In today’s workplace, you may have to move to another company to achieve your career goals. This can be stressful, but is a good time to strengthen relationships with your coworkers and current employers. If you handle your resignation with grace and professionalism, you can improve your reputation and personal network, both of which can be helpful in achieving your long-term goals.

The following tips will help you resign with respect and help avoid accidentally burning any bridges as you transition to a new company.

Give Adequate Notice

One of the best ways to be respectful when resigning is giving plenty of notice that you are moving on. Two weeks’ notice is the minimum amount any employee should give. However, if you are in a crucial role on your team or in the middle of an important project, consider giving more notice than just two weeks to avoid leaving your team in the lurch. Your title and responsibilities dictate how long that should be—senior-level managers and executives typically offer several months’ notice to ease the transition.

Give Notice In-Person First

The respectful way to resign is to arrange a meeting with your immediate supervisors and communicate your plans. Do not do this via email, phone, or text. Begin the meeting by telling them that you intend to resign and when you intend to be your last day. Stay positive, professional, and constructive in anything you say during this meeting. If needed, offer further explanation, but be gracious: “I received a job offer I cannot refuse” or “I am seeking new opportunities” are acceptable options.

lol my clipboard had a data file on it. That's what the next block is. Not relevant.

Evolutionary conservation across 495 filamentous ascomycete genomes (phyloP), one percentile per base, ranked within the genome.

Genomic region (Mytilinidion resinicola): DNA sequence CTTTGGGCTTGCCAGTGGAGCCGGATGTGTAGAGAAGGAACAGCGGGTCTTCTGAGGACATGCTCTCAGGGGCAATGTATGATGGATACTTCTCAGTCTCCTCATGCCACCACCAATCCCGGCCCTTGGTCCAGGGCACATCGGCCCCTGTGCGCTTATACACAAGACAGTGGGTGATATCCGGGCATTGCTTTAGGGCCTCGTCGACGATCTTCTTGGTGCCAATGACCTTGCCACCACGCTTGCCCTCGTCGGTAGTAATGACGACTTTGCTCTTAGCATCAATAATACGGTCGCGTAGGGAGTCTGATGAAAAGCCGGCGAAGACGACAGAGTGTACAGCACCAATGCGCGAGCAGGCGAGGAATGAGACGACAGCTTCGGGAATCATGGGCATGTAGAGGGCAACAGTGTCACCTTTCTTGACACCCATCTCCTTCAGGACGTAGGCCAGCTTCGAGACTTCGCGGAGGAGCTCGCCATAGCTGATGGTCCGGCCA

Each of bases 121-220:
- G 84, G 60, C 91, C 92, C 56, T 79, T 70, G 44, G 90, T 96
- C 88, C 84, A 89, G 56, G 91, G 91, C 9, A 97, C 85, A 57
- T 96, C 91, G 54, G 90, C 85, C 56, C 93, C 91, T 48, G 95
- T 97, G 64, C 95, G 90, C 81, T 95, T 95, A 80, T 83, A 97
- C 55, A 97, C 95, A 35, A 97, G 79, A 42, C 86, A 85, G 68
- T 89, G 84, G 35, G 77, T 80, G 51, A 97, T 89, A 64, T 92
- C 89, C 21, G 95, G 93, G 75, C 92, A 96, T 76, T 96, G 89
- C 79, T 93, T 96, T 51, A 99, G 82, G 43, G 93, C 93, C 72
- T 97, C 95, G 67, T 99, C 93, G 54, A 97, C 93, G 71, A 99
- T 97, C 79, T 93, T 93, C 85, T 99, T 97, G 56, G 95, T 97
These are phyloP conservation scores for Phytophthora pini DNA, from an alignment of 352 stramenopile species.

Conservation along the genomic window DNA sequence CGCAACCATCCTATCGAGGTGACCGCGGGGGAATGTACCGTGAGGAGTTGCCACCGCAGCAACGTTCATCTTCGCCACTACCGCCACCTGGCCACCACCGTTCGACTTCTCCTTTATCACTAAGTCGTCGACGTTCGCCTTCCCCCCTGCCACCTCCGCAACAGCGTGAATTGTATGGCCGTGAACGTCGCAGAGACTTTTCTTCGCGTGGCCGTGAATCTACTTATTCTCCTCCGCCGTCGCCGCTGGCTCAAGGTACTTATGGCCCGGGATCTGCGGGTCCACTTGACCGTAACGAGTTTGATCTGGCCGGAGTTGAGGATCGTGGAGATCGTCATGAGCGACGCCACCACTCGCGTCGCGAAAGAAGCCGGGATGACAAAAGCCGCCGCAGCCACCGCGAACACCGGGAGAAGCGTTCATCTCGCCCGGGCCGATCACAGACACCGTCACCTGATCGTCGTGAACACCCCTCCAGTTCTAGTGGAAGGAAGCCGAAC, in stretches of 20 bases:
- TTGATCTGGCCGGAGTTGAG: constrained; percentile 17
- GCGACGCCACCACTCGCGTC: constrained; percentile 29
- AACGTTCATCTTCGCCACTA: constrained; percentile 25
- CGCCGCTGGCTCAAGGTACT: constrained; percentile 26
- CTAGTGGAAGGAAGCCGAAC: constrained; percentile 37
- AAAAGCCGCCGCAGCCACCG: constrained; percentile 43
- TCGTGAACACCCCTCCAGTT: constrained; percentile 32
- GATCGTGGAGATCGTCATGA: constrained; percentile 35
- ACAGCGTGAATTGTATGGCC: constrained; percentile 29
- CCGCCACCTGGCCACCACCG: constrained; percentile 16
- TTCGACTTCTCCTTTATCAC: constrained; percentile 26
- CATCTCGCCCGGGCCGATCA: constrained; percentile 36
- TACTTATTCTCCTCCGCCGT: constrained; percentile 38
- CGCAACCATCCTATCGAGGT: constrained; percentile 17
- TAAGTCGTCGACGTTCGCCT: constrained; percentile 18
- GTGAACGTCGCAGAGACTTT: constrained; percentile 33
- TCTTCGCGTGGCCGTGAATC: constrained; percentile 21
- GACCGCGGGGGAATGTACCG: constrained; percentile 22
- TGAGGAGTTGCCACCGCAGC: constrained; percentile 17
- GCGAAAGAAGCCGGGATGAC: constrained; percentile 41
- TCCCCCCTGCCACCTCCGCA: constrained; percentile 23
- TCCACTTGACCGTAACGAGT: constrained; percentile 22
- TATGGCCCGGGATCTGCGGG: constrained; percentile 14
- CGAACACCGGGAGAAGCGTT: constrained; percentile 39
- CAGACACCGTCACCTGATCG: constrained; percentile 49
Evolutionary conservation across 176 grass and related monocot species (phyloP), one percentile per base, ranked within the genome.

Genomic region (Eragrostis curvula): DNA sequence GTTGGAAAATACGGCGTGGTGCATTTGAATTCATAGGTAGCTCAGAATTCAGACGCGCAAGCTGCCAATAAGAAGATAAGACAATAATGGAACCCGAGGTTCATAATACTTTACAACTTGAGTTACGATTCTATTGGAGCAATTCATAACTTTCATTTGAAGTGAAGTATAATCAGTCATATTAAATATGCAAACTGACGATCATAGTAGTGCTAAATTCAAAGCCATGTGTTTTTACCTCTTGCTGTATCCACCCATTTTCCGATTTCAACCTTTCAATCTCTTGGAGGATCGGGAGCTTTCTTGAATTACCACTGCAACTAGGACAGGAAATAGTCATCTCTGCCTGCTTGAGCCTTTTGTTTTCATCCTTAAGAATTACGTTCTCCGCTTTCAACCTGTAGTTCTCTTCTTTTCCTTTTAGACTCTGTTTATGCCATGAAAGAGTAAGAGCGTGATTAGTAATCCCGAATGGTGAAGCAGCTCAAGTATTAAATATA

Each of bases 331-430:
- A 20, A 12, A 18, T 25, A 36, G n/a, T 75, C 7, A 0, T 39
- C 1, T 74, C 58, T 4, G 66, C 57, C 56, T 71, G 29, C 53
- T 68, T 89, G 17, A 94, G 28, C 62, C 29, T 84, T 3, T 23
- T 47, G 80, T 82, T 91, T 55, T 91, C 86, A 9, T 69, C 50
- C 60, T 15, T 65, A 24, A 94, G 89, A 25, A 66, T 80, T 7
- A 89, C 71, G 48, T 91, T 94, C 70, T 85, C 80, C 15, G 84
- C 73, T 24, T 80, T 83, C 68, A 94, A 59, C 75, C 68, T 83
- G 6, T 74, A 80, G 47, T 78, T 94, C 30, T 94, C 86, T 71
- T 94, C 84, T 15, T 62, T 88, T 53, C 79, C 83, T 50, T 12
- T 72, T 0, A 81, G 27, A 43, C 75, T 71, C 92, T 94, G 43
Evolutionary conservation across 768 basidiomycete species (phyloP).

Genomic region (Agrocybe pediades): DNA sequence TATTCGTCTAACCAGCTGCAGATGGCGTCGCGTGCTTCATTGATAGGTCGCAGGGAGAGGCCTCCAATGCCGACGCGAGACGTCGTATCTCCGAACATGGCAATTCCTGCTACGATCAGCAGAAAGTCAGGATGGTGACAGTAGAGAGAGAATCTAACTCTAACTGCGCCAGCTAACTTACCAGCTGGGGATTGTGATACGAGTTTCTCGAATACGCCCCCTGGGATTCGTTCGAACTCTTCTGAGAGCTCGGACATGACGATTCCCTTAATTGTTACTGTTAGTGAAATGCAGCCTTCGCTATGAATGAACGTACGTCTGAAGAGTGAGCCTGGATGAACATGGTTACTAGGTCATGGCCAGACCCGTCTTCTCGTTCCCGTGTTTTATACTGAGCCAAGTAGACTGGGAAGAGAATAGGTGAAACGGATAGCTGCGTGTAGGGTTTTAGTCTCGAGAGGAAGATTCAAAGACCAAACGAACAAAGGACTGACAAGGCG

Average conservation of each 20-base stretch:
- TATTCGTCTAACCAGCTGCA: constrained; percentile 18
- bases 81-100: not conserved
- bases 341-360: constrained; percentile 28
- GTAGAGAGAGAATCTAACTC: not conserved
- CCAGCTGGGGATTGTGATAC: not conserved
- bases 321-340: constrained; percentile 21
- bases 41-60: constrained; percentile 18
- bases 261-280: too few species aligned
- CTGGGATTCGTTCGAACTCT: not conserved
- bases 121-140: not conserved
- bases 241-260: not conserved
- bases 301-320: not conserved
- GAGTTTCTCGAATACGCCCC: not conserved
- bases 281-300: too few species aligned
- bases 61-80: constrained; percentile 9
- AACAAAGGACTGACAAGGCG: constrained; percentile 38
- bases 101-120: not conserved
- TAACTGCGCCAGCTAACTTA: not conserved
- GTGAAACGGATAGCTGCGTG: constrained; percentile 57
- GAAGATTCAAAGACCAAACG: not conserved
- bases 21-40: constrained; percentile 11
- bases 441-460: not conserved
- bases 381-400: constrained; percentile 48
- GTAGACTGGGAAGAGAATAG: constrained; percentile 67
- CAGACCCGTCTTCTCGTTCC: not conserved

Your supervisors may have questions for you about your resignation, so be prepared to have a discussion about it. In rare instances, employers choose to not have the employee continue their tenure for the duration of their notice.

Put it in Writing

In addition to giving notice face-to-face, offer your superiors a written letter explaining that you have chosen to resign and when your last day will be. Be polite and respectful in this letter, as copies may make their way up the ladder. Use a paragraph to express your gratitude for the opportunity you have been given by working with your current employer. Print copies of the letter and give them to your supervisors. You may do this at the end of your meeting, or after the meeting if any negotiations were to occur to keep you.

Counter-Offers are a Possibility

Before you resign, you should be prepared to receive a counter-offer, but do not assume you will. Whether you accept any counter-offer should depend on why you are considering leaving the company. If you have been unhappy in your job or if you see no clear advancement for you within the company, it is best to respectfully decline. If you are planning to leave solely over a salary issue, you may choose to consider their counter-offer, but be aware that counter-offers are often just a way to keep an employee on until a replacement can be found.

Exit Interview

When you conduct your exit interview, focus on being positive and appreciative. Take time beforehand to think of the memorable experiences you have had with the company or the positive lessons you have learned while working there, and use those reflections during your discussion. If you have any constructive criticisms, you can share them, but remember to offer realistic solutions to any critique you bring up. Don’t mention issues just to mention them as it makes you sound negative. Emphasize how appreciative you are for the opportunities you have had.


Use your last days as an opportunity to express your appreciation for your managers and coworkers. Hand-written thank you notes are always a great way to tell someone you are grateful for the time you’ve spent together. If you are feeling particularly generous, you could give small gifts to your coworkers or host a lunch for your department.

If you are ready to take the next step towards reaching your career goals, check out our job boards or make an appointment to talk with one of our recruiters today.

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